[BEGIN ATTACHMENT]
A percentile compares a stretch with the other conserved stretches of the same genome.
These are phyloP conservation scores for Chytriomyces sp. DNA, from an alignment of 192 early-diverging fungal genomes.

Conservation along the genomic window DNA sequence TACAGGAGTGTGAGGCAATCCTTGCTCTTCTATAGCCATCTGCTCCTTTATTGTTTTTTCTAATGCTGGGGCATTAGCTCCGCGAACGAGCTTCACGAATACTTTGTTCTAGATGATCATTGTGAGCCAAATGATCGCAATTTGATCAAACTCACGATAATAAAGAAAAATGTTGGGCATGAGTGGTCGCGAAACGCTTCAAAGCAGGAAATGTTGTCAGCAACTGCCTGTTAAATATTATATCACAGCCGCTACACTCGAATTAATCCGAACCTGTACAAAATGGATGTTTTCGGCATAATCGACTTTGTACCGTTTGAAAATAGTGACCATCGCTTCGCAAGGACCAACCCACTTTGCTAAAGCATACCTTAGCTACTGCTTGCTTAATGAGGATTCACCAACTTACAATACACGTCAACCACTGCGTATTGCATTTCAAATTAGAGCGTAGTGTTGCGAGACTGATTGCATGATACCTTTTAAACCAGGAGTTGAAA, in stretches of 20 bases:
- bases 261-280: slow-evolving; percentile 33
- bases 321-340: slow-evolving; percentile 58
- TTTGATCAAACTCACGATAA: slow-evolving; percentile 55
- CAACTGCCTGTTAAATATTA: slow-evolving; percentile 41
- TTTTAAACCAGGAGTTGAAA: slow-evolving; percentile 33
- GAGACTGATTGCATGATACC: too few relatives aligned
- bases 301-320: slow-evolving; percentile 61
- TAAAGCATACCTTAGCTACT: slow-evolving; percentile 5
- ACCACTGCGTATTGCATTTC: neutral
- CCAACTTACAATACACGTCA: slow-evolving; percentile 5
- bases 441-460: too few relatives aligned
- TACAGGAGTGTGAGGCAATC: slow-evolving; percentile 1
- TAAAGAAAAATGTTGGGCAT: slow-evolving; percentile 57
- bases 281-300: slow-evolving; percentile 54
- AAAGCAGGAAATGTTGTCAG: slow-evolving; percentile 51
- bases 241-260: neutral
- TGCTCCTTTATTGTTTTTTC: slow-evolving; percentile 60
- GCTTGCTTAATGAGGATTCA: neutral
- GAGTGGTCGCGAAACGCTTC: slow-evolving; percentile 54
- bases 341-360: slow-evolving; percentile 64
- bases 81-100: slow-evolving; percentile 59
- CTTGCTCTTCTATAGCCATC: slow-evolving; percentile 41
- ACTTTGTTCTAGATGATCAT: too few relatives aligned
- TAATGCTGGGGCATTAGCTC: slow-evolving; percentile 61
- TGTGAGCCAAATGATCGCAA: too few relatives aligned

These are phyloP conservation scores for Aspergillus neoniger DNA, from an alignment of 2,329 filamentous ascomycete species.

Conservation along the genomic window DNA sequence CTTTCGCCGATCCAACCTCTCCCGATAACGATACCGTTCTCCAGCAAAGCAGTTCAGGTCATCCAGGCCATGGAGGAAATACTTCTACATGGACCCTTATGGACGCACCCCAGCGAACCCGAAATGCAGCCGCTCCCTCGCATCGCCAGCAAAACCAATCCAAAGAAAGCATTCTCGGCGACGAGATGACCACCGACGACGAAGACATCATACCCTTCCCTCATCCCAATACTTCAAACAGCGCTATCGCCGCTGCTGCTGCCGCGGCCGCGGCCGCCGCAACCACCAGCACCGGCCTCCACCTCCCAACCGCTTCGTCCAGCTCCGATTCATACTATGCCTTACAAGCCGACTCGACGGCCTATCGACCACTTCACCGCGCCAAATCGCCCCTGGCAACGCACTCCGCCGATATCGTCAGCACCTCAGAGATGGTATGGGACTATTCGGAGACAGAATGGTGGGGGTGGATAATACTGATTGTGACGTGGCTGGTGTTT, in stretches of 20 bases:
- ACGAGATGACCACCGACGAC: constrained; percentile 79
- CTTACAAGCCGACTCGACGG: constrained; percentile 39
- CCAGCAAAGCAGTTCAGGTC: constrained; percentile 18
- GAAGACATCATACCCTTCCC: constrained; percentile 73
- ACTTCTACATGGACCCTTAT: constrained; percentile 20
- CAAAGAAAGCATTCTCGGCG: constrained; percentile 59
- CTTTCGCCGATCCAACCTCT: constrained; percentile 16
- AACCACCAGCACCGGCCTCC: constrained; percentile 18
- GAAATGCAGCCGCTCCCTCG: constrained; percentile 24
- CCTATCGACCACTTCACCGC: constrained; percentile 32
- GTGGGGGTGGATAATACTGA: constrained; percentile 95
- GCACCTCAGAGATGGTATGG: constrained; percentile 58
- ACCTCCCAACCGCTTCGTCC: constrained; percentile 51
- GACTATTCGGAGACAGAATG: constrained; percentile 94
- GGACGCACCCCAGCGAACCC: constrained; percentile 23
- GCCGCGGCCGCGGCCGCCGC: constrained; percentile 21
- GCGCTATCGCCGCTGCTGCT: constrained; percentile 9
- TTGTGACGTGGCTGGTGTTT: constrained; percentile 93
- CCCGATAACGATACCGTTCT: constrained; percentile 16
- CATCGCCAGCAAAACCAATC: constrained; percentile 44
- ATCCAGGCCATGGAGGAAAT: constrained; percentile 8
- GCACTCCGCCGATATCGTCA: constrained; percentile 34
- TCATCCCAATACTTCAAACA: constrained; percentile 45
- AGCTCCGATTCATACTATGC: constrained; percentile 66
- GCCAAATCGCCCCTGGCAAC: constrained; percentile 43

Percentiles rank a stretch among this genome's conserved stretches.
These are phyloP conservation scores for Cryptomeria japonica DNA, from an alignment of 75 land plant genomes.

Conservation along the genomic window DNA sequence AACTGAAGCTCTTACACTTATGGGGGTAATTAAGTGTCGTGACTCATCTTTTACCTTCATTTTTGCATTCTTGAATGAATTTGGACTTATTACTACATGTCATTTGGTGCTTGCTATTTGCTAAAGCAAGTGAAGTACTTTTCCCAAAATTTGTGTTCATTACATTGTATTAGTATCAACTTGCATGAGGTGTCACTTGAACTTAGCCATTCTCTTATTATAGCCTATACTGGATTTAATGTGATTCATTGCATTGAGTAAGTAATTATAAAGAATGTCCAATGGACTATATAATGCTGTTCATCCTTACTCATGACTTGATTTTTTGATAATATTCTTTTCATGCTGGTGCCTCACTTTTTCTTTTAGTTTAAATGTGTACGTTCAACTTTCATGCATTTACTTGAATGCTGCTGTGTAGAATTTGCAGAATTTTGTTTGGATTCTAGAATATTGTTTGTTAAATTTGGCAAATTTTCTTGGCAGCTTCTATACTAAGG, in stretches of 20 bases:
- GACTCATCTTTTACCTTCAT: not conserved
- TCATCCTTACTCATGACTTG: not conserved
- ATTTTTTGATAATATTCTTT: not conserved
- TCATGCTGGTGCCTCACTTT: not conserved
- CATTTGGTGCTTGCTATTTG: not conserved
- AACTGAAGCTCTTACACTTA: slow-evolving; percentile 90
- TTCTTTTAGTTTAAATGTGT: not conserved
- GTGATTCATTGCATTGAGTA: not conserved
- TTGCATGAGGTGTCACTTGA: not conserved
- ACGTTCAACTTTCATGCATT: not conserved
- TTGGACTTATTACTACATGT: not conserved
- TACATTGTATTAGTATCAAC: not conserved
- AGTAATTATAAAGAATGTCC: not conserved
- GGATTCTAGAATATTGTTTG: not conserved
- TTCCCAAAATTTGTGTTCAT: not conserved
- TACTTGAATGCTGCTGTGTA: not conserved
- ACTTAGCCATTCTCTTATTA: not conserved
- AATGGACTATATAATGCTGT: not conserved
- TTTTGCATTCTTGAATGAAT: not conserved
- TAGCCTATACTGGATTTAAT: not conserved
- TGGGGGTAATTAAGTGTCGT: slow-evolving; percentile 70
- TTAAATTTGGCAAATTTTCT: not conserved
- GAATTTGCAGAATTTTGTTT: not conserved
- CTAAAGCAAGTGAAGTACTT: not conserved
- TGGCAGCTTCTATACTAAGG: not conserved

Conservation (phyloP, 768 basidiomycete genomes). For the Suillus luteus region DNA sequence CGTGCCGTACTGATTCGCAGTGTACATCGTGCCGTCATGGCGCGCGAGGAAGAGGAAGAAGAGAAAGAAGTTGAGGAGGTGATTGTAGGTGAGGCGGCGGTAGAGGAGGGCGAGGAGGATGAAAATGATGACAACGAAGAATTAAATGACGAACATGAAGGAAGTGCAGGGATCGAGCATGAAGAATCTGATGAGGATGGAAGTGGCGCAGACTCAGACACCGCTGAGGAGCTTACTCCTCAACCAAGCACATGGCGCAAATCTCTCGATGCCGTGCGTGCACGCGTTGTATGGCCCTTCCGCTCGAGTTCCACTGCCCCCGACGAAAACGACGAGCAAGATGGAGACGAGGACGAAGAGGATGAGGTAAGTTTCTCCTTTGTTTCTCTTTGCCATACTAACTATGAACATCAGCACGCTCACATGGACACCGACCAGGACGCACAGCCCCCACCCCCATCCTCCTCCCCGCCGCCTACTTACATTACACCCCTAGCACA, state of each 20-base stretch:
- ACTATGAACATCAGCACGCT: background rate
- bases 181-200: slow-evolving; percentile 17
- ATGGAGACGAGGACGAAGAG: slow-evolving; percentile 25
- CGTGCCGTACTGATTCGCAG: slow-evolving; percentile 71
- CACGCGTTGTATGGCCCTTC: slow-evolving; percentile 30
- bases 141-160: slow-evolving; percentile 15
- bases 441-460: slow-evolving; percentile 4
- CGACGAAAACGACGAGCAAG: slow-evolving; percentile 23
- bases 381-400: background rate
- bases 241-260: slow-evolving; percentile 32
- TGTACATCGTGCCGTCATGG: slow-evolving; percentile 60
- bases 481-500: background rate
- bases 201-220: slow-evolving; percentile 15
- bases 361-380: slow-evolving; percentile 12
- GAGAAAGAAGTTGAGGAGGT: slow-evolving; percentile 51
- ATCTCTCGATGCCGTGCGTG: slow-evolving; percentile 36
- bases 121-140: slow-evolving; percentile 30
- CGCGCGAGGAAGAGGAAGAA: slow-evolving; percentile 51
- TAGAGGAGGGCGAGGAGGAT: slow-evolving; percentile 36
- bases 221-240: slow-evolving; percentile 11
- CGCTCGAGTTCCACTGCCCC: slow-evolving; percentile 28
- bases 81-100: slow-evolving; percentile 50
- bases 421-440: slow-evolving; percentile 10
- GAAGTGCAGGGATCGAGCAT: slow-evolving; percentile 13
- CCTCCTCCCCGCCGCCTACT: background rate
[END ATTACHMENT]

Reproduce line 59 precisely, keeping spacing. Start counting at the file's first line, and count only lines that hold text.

- GACTCATCTTTTACCTTCAT: not conserved